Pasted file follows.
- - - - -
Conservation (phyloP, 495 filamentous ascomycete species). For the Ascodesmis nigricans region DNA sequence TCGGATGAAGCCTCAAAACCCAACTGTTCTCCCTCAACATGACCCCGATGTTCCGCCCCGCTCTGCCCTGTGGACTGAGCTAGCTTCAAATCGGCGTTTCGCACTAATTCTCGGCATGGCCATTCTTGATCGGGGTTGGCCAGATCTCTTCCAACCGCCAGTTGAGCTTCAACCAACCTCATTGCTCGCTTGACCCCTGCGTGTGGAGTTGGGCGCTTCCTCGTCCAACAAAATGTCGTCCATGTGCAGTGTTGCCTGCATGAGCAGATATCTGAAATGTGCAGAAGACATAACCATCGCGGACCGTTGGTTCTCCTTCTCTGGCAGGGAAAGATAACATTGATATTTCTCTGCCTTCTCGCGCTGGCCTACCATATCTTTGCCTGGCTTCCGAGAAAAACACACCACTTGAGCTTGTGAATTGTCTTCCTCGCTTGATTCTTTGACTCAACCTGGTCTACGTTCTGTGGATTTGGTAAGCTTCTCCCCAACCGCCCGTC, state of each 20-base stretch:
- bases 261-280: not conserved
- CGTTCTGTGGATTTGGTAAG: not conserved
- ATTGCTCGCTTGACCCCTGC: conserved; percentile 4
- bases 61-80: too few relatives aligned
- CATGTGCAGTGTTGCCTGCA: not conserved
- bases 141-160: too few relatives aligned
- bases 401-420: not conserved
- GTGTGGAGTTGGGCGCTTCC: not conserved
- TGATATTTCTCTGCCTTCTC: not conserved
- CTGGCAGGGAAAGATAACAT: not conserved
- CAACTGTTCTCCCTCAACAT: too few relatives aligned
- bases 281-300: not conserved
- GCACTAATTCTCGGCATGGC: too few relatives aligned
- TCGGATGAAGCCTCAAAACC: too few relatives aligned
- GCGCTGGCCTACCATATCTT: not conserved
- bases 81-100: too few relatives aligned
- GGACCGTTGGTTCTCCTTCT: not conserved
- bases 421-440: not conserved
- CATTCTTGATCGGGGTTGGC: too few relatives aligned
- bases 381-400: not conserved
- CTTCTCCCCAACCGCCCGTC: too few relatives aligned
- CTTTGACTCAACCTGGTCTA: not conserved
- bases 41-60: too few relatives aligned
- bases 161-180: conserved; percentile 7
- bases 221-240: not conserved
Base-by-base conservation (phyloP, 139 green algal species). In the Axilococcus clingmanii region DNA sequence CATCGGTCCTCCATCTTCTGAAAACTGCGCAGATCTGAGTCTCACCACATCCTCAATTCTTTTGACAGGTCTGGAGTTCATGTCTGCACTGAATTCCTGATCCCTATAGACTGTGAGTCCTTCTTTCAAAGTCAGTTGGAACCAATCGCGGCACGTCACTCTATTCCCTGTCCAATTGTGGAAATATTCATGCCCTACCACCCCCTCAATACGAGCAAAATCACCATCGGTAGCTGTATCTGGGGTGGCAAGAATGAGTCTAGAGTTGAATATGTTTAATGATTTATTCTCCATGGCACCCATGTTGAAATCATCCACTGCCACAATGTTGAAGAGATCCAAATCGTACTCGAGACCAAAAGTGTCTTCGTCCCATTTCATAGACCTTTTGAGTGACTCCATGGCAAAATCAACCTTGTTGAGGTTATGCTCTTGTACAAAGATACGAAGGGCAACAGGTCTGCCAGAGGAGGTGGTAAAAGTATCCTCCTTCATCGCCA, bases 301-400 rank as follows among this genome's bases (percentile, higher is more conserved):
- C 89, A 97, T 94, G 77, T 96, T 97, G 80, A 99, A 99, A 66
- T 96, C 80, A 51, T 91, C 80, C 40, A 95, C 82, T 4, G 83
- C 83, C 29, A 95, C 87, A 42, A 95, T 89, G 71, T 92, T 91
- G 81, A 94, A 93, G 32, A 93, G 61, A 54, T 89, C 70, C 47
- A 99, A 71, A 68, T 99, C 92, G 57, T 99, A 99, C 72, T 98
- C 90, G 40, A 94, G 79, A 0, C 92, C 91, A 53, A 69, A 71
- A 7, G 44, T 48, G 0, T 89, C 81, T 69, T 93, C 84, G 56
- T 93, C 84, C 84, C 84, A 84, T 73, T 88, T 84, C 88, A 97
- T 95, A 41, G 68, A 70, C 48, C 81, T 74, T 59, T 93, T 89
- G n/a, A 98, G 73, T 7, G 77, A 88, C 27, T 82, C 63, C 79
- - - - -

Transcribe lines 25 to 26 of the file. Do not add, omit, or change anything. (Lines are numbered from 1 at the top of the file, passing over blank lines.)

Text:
- bases 161-180: conserved; percentile 7
- bases 221-240: not conserved